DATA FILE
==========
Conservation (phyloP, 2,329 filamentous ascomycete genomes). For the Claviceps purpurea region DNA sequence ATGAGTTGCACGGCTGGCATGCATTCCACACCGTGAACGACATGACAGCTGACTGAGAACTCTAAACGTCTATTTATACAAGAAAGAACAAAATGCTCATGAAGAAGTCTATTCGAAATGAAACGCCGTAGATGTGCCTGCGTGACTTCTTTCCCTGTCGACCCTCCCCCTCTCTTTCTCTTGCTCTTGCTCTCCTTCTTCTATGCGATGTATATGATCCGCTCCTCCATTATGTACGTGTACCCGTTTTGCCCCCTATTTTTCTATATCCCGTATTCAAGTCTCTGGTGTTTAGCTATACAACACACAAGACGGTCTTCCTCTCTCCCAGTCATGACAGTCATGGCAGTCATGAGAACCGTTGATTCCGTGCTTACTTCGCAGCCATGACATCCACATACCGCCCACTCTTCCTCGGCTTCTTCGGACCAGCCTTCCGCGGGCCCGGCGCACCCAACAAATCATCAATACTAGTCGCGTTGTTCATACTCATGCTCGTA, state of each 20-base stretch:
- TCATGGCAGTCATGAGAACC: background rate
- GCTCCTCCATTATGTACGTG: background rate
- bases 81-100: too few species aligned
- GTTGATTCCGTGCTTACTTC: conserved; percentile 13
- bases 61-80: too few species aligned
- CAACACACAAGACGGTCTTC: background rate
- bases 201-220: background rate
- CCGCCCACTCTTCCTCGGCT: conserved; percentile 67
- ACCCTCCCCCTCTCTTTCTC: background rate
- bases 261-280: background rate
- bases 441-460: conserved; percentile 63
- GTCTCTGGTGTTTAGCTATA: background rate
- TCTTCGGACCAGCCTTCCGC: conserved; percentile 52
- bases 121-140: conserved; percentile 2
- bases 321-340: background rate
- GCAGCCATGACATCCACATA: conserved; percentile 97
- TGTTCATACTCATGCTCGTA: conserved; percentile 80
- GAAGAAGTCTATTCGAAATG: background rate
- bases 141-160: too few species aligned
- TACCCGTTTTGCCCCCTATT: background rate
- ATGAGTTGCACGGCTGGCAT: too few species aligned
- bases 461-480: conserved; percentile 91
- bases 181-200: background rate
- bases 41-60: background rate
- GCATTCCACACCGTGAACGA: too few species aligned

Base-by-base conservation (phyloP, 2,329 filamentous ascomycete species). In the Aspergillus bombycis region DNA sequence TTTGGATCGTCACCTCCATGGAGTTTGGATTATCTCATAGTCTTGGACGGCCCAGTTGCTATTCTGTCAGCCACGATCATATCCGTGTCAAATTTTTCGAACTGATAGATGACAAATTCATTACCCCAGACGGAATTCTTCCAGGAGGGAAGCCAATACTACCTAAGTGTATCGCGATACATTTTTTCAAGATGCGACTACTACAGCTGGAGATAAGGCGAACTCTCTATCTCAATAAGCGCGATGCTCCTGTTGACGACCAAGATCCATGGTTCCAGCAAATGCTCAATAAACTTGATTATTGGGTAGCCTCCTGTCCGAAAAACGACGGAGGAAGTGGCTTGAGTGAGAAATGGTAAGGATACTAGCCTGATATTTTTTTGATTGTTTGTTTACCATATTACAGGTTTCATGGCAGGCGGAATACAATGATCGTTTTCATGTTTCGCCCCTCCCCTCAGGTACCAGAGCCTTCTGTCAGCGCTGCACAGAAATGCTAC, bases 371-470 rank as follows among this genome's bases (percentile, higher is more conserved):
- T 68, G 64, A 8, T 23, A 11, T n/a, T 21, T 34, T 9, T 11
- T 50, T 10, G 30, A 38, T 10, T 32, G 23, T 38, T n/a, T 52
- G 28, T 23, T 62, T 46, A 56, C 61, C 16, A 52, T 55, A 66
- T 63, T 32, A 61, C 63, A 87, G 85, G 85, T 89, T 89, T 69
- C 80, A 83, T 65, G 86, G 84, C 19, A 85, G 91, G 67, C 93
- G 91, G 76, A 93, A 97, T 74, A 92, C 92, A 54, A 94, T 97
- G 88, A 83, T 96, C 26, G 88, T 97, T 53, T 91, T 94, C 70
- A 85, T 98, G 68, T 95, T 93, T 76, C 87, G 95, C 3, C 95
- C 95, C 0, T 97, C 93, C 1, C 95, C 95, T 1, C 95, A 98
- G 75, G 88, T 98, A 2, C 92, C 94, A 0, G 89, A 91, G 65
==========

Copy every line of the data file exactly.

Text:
Conservation (phyloP, 2,329 filamentous ascomycete genomes). For the Claviceps purpurea region DNA sequence ATGAGTTGCACGGCTGGCATGCATTCCACACCGTGAACGACATGACAGCTGACTGAGAACTCTAAACGTCTATTTATACAAGAAAGAACAAAATGCTCATGAAGAAGTCTATTCGAAATGAAACGCCGTAGATGTGCCTGCGTGACTTCTTTCCCTGTCGACCCTCCCCCTCTCTTTCTCTTGCTCTTGCTCTCCTTCTTCTATGCGATGTATATGATCCGCTCCTCCATTATGTACGTGTACCCGTTTTGCCCCCTATTTTTCTATATCCCGTATTCAAGTCTCTGGTGTTTAGCTATACAACACACAAGACGGTCTTCCTCTCTCCCAGTCATGACAGTCATGGCAGTCATGAGAACCGTTGATTCCGTGCTTACTTCGCAGCCATGACATCCACATACCGCCCACTCTTCCTCGGCTTCTTCGGACCAGCCTTCCGCGGGCCCGGCGCACCCAACAAATCATCAATACTAGTCGCGTTGTTCATACTCATGCTCGTA, state of each 20-base stretch:
- TCATGGCAGTCATGAGAACC: background rate
- GCTCCTCCATTATGTACGTG: background rate
- bases 81-100: too few species aligned
- GTTGATTCCGTGCTTACTTC: conserved; percentile 13
- bases 61-80: too few species aligned
- CAACACACAAGACGGTCTTC: background rate
- bases 201-220: background rate
- CCGCCCACTCTTCCTCGGCT: conserved; percentile 67
- ACCCTCCCCCTCTCTTTCTC: background rate
- bases 261-280: background rate
- bases 441-460: conserved; percentile 63
- GTCTCTGGTGTTTAGCTATA: background rate
- TCTTCGGACCAGCCTTCCGC: conserved; percentile 52
- bases 121-140: conserved; percentile 2
- bases 321-340: background rate
- GCAGCCATGACATCCACATA: conserved; percentile 97
- TGTTCATACTCATGCTCGTA: conserved; percentile 80
- GAAGAAGTCTATTCGAAATG: background rate
- bases 141-160: too few species aligned
- TACCCGTTTTGCCCCCTATT: background rate
- ATGAGTTGCACGGCTGGCAT: too few species aligned
- bases 461-480: conserved; percentile 91
- bases 181-200: background rate
- bases 41-60: background rate
- GCATTCCACACCGTGAACGA: too few species aligned

Base-by-base conservation (phyloP, 2,329 filamentous ascomycete species). In the Aspergillus bombycis region DNA sequence TTTGGATCGTCACCTCCATGGAGTTTGGATTATCTCATAGTCTTGGACGGCCCAGTTGCTATTCTGTCAGCCACGATCATATCCGTGTCAAATTTTTCGAACTGATAGATGACAAATTCATTACCCCAGACGGAATTCTTCCAGGAGGGAAGCCAATACTACCTAAGTGTATCGCGATACATTTTTTCAAGATGCGACTACTACAGCTGGAGATAAGGCGAACTCTCTATCTCAATAAGCGCGATGCTCCTGTTGACGACCAAGATCCATGGTTCCAGCAAATGCTCAATAAACTTGATTATTGGGTAGCCTCCTGTCCGAAAAACGACGGAGGAAGTGGCTTGAGTGAGAAATGGTAAGGATACTAGCCTGATATTTTTTTGATTGTTTGTTTACCATATTACAGGTTTCATGGCAGGCGGAATACAATGATCGTTTTCATGTTTCGCCCCTCCCCTCAGGTACCAGAGCCTTCTGTCAGCGCTGCACAGAAATGCTAC, bases 371-470 rank as follows among this genome's bases (percentile, higher is more conserved):
- T 68, G 64, A 8, T 23, A 11, T n/a, T 21, T 34, T 9, T 11
- T 50, T 10, G 30, A 38, T 10, T 32, G 23, T 38, T n/a, T 52
- G 28, T 23, T 62, T 46, A 56, C 61, C 16, A 52, T 55, A 66
- T 63, T 32, A 61, C 63, A 87, G 85, G 85, T 89, T 89, T 69
- C 80, A 83, T 65, G 86, G 84, C 19, A 85, G 91, G 67, C 93
- G 91, G 76, A 93, A 97, T 74, A 92, C 92, A 54, A 94, T 97
- G 88, A 83, T 96, C 26, G 88, T 97, T 53, T 91, T 94, C 70
- A 85, T 98, G 68, T 95, T 93, T 76, C 87, G 95, C 3, C 95
- C 95, C 0, T 97, C 93, C 1, C 95, C 95, T 1, C 95, A 98
- G 75, G 88, T 98, A 2, C 92, C 94, A 0, G 89, A 91, G 65